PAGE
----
The fact that Bright is not Jewish is irrelevant – like a good policeman a journalist has to take the time to understand his ‘beat’.
One is compelled to ask: Why, if Bright’s non-Jewishness is irrelevant, does Kahn-Harris feel the need to bring it up? Does he not realise that, even if not hostile in intent, such phraseology risks making non-Jews feel unwelcome in debates within the Jewish community and on related subjects? One might call it, to borrow a phrase, the politics of exclusion.
Kahn-Harris eventually gets to what appears to be the cause of his consternation, namely the ‘dominance’ of Israel and antisemitism in the JC‘s news pages.
Bright’s limited understanding of the community has been encouraged by the turn that the JC has made under Stephen Pollard’s editorship. The front pages are dominated by Israel, antisemitism and Islamism – important issues but not the only ones that impinge on British Jews.
It’s rather as if I wrote to the editor of the Catholic Herald and asked him to stop banging on about this abortion business.
Newspapers which serve a select community must strive to provide content that interests and entertains the greatest number of members of that community, both as a civic duty and, perhaps more pressingly, as a commercial imperative. In the JC’s case, that means covering fundraising dinners for cash-strapped shuln as well as anti-Israel student groups inviting extreme speakers to give lectures on campus. Bar and Bat Mitzvah announcements can and must and should share space with investigations into antisemitism.
If there is an appetite out there for a Jewish newspaper that limits its coverage of Israel, antisemitism, and the threat from Islamist terrorism, let Kahn-Harris raise the capital and set it up.
Were Bright and Pollard using the front page of the JC to advocate Israeli annexation of Judea and Samaria, to champion the Grunis Bill, or to campaign for one Israeli political party over the others, I would agree that it had strayed from its remit and purpose. As things are, Bright and Pollard are fulfilling an important role: providing a community-centred news outlet that covers common interests and concerns in the UK and around the world while also opening up the paper, the subjects it covers, and the Jewish community to a wider audience.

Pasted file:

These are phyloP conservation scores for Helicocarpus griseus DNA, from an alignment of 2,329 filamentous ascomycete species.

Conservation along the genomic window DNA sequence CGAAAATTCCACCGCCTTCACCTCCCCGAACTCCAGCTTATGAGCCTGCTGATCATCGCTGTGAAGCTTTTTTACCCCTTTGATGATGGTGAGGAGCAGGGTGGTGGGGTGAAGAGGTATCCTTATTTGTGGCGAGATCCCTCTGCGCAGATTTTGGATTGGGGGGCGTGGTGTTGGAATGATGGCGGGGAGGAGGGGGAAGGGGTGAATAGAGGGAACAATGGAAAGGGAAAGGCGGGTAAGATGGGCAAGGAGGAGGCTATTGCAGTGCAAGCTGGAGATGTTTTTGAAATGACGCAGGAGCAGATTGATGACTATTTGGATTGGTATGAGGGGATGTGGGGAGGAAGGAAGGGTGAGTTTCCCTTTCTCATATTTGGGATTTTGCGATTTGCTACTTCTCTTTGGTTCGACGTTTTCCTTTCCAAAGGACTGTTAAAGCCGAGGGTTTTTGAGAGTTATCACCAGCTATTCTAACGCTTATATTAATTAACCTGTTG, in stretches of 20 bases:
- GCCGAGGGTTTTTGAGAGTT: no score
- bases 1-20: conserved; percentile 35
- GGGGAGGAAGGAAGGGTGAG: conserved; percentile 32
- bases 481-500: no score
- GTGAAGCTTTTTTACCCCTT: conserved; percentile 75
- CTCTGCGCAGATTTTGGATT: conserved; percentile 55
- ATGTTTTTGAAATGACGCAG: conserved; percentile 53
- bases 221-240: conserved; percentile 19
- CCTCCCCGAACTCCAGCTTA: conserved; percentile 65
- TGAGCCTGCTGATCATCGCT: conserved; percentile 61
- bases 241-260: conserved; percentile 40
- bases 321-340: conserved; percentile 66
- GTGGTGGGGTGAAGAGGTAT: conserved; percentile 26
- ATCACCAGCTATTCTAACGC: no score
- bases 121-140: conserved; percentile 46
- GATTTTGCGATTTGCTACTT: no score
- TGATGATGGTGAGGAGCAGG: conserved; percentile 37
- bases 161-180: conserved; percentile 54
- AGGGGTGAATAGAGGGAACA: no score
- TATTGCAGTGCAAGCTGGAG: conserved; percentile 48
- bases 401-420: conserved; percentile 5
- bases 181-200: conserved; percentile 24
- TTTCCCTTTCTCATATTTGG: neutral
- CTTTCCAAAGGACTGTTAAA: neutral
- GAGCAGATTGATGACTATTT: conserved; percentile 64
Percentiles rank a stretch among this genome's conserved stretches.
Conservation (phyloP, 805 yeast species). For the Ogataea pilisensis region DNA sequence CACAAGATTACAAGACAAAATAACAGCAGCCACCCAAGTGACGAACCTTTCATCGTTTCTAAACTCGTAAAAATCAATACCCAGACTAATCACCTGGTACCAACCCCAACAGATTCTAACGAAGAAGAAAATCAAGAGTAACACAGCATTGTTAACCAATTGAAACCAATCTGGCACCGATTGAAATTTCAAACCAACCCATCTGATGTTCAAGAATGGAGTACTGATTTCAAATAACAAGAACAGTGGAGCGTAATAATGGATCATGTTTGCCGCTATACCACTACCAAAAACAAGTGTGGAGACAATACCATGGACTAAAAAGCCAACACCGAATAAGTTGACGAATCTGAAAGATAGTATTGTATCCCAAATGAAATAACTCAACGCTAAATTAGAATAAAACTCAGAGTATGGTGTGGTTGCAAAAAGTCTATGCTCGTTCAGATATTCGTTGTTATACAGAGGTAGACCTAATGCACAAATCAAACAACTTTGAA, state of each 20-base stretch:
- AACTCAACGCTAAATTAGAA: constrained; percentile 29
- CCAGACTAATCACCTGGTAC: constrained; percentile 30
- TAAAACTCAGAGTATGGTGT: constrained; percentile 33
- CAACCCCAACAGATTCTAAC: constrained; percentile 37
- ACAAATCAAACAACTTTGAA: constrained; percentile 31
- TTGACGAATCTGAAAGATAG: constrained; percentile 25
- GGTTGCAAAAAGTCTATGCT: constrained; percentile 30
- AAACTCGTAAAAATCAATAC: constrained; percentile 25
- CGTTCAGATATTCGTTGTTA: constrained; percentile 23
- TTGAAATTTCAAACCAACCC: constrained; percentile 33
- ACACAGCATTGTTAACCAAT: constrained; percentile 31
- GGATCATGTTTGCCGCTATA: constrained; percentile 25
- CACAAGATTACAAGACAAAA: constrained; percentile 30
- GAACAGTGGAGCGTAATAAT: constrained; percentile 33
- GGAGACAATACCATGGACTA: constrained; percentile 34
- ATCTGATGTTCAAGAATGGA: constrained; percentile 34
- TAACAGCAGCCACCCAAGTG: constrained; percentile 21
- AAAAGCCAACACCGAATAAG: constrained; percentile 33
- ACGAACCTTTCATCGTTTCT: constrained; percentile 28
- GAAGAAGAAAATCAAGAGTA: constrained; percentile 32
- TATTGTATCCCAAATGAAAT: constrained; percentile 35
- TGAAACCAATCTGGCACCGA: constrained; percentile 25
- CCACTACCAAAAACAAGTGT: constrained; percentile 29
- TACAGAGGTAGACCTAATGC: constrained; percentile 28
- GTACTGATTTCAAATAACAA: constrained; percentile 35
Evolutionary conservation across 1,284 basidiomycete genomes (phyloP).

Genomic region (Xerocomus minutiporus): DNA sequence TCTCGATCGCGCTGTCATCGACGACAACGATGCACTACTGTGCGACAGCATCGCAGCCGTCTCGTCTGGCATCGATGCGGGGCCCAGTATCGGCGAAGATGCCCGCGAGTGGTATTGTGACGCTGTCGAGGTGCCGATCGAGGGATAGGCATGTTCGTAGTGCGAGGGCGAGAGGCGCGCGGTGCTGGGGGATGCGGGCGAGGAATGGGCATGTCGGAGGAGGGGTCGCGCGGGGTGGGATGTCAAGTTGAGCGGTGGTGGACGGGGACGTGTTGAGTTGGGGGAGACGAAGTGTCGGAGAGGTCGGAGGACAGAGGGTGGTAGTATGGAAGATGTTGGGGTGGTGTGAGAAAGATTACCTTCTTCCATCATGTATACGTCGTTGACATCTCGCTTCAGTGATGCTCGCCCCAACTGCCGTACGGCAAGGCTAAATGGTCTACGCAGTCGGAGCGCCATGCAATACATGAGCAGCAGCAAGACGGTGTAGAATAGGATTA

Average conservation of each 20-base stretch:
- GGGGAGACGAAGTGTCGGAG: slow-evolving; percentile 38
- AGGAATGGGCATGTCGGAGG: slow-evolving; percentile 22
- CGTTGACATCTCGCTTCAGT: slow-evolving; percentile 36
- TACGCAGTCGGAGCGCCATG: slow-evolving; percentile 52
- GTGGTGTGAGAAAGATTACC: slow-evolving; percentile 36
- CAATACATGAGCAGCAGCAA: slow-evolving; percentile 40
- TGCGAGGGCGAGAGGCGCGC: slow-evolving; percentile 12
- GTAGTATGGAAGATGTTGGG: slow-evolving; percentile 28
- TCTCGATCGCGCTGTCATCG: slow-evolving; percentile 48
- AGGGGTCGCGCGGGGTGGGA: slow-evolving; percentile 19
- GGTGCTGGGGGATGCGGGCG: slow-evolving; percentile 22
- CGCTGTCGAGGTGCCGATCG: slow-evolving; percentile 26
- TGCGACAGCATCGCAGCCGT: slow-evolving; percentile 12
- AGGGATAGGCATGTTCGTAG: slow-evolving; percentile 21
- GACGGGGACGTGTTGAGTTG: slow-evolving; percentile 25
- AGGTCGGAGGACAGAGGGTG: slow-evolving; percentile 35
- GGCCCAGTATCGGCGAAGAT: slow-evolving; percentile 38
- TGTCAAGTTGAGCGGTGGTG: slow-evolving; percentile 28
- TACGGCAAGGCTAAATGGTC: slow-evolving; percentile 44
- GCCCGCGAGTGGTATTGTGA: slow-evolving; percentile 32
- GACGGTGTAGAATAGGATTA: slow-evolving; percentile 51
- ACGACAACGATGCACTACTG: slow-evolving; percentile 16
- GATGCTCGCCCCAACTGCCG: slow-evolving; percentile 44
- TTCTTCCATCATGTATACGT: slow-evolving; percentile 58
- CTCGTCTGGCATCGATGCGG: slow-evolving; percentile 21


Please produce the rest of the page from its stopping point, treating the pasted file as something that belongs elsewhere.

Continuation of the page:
If the greatest military threat to Israel is a nuclear Iran, and the most pressing terrorist menace Hamas and Hezbollah, the preeminent moral hazard is the severing of the connection between the Jewish state and the Diaspora. Israel and her advocates (Jewish and non-Jewish) face an unprecedented wave of hostility, malice, and falsehoods. That requires journalists of good conscience to ask awkward questions, confront lazy thinking, and, above all, tell the truth. I became a reader of the JC after Bright’s appointment because I regarded his journalism very highly and admired his firm (and, sadly, rare in left-wing circles) stance against Islamist extremism and terrorism. If the JC were to become a sanitised newsletter for a narrow left-wing viewpoint that ignores those areas where Jewish community concerns intersect with broader concerns, there would be less of a reason for readers (Jewish and non-Jewish) to bother picking it up. That, rather than Pollard and Bright’s informative reporting and incisive commentary, would represent a real ‘disturbing trend in the paper’s relationship to the British Jewish community’.
Although I bow to Kahn-Harris’s superior knowledge of the Jewish community, I can’t help but feel that his broadside against the JC is really a plaintive cry for the paper to keep its head down and stop causing trouble. The liberal consensus offers comforts that moral clarity cannot. His proposal would leave the JC more modest, less relevant, and muted on questions of crucial importance to the Jewish community and its friends at the very time that these questions are gaining prominence in national and international public discourses.
I fully support Jewish community leaders, and leaders from all faith groups, in their efforts to work across religious and cultural divisions in pursuit of good causes. But one must always consider the ethics of political association: appearing on a stage with people of intemperate outlook, whether intentionally or otherwise, confers legitimacy on that outlook, making it seem less intemperate and more socially acceptable. I don’t know enough about London Citizens to pass judgement on it. It might very well be an entirely wholesome endeavour, and certainly there is much praise to be found for the work it does. But that shouldn’t shield it from criticism when it is perceived to have erred.
Nor is the JC above criticism. Editorials are too short, as are op-eds. I’d like longer features, more in-depth obituaries, and more space given over to the arts. The website could do with a redesign, could be updated more often, and a few new bloggers wouldn’t go amiss. The JC should seek to expand by looking outwards, towards a wider audience of Jewish and non-Jewish readers, and not recede into a tame parochialism which benefits neither the JC nor the Jewish community.